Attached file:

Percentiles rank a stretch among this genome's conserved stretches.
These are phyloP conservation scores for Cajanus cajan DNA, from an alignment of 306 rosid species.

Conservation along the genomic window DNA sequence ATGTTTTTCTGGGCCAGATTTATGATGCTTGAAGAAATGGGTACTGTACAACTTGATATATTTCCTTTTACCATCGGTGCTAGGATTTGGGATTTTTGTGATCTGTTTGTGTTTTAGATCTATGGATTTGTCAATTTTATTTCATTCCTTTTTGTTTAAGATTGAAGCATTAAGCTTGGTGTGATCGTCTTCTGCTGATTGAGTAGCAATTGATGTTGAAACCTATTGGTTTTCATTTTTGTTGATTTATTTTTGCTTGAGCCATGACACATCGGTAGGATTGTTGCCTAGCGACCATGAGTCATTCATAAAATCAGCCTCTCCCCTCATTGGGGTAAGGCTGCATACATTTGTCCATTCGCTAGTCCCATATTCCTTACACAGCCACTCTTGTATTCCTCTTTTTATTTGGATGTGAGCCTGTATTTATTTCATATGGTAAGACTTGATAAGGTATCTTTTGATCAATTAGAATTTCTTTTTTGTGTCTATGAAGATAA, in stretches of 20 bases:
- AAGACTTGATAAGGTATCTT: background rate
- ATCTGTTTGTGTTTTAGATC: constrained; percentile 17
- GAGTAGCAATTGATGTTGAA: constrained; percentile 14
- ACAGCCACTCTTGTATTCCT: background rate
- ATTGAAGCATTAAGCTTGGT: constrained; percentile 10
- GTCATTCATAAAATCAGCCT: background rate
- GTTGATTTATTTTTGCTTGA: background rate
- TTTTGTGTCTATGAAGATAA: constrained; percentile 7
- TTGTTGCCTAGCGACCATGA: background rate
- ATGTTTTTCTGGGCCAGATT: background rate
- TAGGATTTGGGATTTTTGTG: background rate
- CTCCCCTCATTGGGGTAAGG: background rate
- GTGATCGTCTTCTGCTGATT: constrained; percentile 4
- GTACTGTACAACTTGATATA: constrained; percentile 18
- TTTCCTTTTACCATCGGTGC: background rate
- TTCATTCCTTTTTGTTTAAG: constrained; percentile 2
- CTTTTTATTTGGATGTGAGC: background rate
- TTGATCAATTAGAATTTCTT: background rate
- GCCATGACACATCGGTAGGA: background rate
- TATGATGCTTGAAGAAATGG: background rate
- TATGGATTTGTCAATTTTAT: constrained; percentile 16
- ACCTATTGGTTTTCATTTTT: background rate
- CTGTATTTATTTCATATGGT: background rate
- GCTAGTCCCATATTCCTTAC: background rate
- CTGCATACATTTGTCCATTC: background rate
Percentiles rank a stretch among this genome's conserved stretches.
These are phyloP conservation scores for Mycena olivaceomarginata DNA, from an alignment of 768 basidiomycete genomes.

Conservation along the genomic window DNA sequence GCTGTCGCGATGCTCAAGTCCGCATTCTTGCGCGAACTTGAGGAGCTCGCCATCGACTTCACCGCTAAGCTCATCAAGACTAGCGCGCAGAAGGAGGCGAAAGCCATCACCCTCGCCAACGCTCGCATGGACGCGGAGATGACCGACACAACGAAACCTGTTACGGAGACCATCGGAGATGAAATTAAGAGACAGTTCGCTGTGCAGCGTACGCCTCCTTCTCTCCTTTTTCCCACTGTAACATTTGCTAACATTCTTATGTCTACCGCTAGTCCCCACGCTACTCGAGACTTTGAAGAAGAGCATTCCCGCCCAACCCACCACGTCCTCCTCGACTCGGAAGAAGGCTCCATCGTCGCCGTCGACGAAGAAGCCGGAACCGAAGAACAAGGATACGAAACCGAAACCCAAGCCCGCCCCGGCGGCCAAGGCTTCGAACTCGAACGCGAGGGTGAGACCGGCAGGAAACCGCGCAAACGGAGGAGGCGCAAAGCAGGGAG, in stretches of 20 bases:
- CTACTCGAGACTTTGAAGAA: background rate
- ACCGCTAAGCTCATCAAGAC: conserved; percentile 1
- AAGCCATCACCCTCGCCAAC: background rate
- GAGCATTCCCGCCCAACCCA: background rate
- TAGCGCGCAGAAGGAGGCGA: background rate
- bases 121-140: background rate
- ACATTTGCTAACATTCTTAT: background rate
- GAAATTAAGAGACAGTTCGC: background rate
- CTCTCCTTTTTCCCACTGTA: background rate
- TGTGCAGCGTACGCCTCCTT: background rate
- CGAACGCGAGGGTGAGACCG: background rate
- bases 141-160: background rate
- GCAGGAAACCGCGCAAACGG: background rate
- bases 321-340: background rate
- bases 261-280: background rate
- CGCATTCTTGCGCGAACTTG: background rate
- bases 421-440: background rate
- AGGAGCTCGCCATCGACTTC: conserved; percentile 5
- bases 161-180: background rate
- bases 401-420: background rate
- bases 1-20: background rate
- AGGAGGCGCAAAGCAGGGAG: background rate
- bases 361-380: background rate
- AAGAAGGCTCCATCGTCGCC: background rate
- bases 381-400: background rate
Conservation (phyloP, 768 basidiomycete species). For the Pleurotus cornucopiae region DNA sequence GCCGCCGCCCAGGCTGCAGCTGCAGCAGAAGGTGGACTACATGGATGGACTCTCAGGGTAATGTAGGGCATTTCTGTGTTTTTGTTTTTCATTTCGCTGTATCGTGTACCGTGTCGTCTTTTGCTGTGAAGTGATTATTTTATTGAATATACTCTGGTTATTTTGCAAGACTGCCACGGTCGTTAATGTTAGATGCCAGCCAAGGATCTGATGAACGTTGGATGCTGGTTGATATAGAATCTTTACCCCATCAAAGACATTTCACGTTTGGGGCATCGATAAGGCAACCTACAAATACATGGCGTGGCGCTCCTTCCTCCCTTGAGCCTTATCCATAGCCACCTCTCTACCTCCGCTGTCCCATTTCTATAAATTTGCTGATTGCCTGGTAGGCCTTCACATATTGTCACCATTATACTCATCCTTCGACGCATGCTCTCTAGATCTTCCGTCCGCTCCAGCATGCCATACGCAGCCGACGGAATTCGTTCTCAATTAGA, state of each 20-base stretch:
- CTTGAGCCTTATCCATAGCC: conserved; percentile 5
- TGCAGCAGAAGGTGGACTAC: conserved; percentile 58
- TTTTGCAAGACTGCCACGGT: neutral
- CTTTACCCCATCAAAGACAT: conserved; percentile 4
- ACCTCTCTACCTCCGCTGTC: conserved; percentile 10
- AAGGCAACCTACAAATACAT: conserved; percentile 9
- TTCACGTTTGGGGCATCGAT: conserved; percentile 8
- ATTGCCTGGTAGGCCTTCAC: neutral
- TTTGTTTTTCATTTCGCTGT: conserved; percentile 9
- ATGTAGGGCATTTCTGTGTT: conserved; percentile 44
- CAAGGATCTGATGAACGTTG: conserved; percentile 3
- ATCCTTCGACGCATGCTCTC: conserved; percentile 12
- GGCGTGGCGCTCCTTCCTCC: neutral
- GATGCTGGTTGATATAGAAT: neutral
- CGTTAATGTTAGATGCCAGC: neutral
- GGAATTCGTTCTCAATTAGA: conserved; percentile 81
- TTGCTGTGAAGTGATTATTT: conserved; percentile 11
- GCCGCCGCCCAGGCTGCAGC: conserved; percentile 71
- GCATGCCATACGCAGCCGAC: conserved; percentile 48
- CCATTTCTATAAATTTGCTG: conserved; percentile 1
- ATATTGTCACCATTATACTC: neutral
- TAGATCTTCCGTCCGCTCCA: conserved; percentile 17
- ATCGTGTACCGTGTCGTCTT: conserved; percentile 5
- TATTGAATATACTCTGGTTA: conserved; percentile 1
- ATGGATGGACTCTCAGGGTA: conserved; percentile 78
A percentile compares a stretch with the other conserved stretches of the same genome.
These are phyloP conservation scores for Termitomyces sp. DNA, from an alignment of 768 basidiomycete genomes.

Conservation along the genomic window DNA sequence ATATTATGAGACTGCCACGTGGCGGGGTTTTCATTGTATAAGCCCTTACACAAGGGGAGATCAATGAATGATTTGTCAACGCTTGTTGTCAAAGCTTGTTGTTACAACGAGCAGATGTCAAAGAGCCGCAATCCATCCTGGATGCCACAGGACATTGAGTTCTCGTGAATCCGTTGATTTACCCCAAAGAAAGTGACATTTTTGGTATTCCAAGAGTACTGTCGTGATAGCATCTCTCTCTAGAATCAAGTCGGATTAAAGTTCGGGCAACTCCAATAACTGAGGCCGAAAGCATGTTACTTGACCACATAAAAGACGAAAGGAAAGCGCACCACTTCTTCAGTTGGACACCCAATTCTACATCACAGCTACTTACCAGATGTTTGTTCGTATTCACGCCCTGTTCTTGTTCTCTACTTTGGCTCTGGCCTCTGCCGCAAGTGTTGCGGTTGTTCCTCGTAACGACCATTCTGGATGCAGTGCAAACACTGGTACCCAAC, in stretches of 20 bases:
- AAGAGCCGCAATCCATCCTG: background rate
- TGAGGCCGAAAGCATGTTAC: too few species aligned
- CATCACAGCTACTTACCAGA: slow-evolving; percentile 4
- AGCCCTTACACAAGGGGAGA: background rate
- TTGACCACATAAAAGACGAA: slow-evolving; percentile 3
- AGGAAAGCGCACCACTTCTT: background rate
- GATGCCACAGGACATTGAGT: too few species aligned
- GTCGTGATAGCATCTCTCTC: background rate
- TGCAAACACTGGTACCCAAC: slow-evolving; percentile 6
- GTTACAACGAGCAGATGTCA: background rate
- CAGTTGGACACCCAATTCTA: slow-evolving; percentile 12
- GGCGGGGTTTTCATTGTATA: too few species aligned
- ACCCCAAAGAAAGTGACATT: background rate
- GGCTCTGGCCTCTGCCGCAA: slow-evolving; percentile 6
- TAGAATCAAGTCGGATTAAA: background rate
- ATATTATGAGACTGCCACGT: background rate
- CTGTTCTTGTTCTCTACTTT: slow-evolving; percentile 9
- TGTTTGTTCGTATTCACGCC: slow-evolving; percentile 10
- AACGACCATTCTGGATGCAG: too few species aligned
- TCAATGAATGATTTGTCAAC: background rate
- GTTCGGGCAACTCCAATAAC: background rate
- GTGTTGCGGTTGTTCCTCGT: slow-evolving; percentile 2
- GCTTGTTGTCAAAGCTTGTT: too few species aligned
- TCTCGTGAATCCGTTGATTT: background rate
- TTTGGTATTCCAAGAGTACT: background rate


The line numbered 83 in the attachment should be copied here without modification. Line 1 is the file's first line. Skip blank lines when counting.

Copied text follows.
A percentile compares a stretch with the other conserved stretches of the same genome.